GlassBuild Enjoys Strong Turnout

October 5, 2009
Meetings & Events

Atlanta—Signaling better times ahead, GlassBuild America enjoyed a strong turnout last week, with more than 7,100 industry professionals and 400 exhibitors gathering at the Georgia World Congress Center. Window and door industry suppliers exhibiting at the annual event remained cautious about next year’s outlook, but most reported good traffic in their booths and suggested window and door manufacturers may be moving out of survival mode to prepare for future growth.

"I'm very pleased with the turnout," said Denise Sheehan, vice president of industry events for the National Glass Association, which organizes the annual event. "Everyone was in high spirits, and has commented that their expectations have been exceeded."

Among window and door industry exhibitors, much of the talk focused on ways to improve performance to meet new energy efficiency demands and enhance product appearance to better differentiate manufacturer lines.  Bystronic Glass used the event to launch its new Sashline for automated production of windows incorporating Sashlite technology. The integrated sash technology continues to attract interest because of the performance it offers, but previous generations of Sashlite equipment have not been able to meet the needs of high-volume manufacturers, said Sashlite’s Bob Hornung. The new line meets those volume needs, and also incorporates a number of unique features, such as a gas-filling process that eliminates the need for holes, he added.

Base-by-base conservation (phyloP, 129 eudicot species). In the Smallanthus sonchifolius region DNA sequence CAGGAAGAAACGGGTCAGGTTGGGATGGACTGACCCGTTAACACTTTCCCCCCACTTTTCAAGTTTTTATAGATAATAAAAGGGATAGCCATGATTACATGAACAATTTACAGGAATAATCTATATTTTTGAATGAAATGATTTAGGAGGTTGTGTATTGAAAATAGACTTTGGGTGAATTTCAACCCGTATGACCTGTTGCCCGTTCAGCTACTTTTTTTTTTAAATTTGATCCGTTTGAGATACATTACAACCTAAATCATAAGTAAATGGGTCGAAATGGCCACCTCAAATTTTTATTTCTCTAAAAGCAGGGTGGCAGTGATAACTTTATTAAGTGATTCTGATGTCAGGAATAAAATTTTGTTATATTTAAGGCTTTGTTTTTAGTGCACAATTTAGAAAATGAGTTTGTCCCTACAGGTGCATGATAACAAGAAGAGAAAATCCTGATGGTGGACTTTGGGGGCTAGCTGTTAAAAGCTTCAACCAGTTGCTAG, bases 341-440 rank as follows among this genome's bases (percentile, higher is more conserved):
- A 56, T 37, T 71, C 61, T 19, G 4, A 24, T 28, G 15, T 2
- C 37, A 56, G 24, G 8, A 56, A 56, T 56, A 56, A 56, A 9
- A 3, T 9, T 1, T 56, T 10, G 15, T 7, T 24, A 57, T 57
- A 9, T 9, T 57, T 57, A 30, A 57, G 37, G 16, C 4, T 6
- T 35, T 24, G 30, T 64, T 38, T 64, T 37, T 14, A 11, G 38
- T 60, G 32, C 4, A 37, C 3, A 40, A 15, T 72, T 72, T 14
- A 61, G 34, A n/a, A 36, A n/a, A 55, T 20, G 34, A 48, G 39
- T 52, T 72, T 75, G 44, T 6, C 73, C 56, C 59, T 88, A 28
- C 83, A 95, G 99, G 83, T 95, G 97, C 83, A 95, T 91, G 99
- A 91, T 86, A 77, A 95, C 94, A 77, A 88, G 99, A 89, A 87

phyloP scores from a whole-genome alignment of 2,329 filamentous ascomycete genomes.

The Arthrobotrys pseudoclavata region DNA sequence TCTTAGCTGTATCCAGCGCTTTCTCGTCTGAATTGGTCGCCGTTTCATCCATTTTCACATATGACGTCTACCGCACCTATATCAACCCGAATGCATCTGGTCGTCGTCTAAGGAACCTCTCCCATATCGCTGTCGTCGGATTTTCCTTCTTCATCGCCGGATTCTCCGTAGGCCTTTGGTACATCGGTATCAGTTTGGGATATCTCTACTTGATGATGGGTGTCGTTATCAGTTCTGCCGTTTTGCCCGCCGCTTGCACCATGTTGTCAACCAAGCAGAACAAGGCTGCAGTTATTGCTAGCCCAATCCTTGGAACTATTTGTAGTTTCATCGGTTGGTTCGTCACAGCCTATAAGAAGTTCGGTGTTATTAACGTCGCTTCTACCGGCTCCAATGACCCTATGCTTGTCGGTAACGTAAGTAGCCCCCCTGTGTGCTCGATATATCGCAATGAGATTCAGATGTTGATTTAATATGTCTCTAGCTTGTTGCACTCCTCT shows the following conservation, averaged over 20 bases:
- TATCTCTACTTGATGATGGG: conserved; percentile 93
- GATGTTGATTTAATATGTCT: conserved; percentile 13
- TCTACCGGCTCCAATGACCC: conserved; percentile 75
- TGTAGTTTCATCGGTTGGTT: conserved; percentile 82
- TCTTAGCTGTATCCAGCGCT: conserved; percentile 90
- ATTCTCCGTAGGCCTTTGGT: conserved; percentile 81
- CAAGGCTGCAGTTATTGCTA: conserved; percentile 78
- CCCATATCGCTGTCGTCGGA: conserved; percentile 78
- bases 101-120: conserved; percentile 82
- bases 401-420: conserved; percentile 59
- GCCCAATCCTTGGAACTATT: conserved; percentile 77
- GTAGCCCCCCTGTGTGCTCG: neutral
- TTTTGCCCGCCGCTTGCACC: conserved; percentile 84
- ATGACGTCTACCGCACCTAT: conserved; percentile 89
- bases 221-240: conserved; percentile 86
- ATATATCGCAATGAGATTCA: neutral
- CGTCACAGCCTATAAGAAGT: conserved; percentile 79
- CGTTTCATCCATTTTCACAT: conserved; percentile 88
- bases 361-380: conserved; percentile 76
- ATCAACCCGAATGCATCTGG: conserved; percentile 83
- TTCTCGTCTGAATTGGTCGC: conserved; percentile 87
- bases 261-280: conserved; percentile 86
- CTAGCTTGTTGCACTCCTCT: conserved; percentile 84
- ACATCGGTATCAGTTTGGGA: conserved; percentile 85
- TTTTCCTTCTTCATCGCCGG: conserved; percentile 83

Given the state of the economy, strong turn-out at GlassBuild was a pleasant surprise for many.

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A significant number of big manufacturers were in Atlanta specifically to see the new line, Hornung reported, predicting that with window performance demands increasing, more would be ready to move to the new process. The Bystronic line on display, meanwhile, will eventually be set up at Northeast Building Products’ plant in Philadelphia. The company, which has been offering windows produced using the integrated sash technology for several years, has enjoyed continued growth for its windows throughout the recent economic downturn, reported Northeast’s Fran Levin, who predicted steadily increasing demand as well.